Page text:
The industry is almost entirely dependent on phone calls, Neeb said. In 2016, collectors recovered about $67.6 billion in debt, a 42% increase in debt collection from 2013, according to one Ernst & Young study.
The collections industry wants to help consumers get on top of their finances, Neeb said, noting how unknown, unpaid debts can gnaw at credit scores. People may not like receiving such calls, but he said they play a crucial role. “We live with that opposing viewpoint every day,” he said.
Saunders said there were many responsible debt collectors — but also many who kept harassing callers, even for non-existent debts, sums they already paid or money they couldn’t afford.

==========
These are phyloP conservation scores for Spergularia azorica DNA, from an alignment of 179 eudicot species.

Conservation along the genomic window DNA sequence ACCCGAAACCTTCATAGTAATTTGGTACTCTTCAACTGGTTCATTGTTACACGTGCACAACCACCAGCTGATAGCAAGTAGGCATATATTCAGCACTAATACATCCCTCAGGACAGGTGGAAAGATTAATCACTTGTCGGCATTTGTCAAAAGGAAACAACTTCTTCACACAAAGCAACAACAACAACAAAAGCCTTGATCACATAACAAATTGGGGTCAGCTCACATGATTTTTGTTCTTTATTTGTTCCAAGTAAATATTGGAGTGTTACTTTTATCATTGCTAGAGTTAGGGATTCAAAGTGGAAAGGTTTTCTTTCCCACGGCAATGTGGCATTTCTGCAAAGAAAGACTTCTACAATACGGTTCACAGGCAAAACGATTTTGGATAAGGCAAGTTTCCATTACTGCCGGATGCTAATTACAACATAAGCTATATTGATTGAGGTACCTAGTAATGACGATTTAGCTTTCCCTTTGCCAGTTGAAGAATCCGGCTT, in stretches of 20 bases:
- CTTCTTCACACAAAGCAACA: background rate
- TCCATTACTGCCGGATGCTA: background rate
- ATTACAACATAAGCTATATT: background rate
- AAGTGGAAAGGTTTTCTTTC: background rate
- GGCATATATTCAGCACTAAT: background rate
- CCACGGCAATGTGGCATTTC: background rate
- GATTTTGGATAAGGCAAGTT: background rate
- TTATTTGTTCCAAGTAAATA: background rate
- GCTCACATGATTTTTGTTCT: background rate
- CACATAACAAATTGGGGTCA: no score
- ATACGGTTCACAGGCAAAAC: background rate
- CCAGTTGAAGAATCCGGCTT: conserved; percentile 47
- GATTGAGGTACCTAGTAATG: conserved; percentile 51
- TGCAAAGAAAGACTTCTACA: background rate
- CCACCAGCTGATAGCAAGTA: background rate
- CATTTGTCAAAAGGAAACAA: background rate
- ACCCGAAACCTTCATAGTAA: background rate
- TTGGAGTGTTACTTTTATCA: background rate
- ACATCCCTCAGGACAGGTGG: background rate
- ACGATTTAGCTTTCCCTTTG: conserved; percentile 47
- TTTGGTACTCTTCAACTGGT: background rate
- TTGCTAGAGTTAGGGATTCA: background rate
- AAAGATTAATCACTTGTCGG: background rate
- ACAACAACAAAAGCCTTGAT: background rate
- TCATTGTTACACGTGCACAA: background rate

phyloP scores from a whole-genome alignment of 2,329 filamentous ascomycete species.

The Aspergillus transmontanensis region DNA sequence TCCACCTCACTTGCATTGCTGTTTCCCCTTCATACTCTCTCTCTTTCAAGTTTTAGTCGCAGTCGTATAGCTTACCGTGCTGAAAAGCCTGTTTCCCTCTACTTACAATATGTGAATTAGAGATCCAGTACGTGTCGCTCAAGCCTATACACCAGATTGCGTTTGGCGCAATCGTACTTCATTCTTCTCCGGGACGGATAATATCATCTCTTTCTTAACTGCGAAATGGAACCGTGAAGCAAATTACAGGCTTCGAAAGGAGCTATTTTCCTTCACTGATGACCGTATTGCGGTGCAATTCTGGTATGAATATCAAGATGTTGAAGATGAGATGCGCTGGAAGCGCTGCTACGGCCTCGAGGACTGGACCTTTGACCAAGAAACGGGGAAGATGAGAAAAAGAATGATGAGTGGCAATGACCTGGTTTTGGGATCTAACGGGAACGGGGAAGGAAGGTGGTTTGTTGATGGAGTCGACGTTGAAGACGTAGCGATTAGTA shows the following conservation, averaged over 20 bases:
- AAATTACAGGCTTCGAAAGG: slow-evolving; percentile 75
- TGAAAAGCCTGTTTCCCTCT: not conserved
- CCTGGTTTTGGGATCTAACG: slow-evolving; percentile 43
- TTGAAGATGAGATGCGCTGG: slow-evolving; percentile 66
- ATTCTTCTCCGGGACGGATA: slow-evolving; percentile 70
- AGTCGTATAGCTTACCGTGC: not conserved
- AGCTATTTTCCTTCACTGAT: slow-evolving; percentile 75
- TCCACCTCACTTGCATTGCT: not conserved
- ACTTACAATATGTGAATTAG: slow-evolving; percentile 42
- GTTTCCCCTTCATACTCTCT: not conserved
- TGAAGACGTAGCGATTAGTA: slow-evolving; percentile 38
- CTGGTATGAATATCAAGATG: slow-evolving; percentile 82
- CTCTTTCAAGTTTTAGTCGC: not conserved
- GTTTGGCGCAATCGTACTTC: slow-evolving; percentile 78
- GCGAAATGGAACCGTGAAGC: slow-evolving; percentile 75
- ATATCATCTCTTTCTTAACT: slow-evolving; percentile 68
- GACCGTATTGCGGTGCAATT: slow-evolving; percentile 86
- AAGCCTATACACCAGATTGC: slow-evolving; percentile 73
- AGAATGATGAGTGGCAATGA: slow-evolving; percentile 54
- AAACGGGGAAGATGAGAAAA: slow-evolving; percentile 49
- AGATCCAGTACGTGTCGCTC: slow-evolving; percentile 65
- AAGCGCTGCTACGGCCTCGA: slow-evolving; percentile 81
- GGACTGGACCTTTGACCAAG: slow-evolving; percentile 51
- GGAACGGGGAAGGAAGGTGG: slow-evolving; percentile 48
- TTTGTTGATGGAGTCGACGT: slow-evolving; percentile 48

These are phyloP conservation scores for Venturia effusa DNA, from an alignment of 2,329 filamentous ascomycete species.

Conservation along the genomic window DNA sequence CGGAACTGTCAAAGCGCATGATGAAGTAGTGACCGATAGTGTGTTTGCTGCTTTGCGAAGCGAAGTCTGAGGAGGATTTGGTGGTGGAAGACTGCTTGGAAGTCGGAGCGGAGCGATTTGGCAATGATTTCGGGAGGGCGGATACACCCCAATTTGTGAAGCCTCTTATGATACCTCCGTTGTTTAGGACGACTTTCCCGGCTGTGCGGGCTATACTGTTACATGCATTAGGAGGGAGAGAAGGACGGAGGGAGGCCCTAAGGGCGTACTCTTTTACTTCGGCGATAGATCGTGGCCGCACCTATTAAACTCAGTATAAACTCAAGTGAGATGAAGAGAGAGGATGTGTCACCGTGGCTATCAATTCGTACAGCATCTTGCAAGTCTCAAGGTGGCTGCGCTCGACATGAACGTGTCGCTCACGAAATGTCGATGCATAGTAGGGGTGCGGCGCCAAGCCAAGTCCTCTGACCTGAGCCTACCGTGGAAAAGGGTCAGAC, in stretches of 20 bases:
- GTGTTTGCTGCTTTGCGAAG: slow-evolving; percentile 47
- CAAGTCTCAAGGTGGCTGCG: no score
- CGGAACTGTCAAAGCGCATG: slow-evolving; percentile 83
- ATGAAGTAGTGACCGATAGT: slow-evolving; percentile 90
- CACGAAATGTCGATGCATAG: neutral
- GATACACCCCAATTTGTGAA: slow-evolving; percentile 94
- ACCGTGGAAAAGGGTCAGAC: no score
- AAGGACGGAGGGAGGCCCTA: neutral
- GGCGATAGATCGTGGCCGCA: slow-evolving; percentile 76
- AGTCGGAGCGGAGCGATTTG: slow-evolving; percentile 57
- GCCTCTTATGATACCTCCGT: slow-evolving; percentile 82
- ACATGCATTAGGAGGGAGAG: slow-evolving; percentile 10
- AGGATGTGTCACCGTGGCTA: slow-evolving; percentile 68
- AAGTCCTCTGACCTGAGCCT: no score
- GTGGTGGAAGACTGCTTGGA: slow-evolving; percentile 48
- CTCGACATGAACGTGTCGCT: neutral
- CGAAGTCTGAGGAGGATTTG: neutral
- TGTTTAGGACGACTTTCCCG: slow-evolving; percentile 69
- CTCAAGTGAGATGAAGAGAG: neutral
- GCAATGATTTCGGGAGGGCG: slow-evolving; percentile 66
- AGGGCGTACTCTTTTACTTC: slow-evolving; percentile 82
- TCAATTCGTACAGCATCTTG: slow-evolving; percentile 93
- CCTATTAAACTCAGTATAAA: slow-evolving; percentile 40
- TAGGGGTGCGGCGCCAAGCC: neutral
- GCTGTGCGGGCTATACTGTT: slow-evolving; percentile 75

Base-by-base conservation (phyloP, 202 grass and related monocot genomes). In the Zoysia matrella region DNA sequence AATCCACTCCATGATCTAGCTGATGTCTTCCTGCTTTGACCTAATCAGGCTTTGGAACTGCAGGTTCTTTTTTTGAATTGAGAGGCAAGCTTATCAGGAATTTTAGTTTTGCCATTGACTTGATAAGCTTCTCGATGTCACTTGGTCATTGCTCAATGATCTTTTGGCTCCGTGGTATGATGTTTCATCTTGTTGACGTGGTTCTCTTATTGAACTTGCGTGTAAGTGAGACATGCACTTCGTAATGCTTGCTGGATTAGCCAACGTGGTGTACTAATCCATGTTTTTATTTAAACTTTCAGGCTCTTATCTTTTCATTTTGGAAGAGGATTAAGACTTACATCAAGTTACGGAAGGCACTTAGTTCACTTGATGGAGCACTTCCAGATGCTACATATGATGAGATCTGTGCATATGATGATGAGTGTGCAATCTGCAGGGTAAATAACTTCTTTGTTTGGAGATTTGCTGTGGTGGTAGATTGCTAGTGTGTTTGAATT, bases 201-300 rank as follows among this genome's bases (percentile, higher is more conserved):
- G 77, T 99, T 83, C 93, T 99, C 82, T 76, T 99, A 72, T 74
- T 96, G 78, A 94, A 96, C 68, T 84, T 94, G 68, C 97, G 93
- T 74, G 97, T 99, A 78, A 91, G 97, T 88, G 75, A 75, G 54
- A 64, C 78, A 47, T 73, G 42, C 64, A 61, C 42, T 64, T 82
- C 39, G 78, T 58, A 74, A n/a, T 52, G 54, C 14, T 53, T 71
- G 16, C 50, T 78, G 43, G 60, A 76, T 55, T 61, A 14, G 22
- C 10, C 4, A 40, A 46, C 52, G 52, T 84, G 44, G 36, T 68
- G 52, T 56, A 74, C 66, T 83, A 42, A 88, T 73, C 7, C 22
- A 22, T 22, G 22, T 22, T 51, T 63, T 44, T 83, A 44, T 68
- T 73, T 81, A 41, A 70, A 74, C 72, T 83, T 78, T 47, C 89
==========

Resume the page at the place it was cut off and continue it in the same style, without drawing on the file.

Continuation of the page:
Consumer groups disagree. Margot Saunders, senior policy counsel at the National Consumer Law Center, said there were many responsible debt collectors, but also many who kept harassing callers, even for non-existent debts, sums they already paid or money they couldn’t afford.
“Debt collectors don’t want to be subject to any limits, and consumers need relief,” Saunders said. As for getting a hold of folks, Saunders added, collectors “can send a letter. It’s not like calls are the only way to communicate with people.”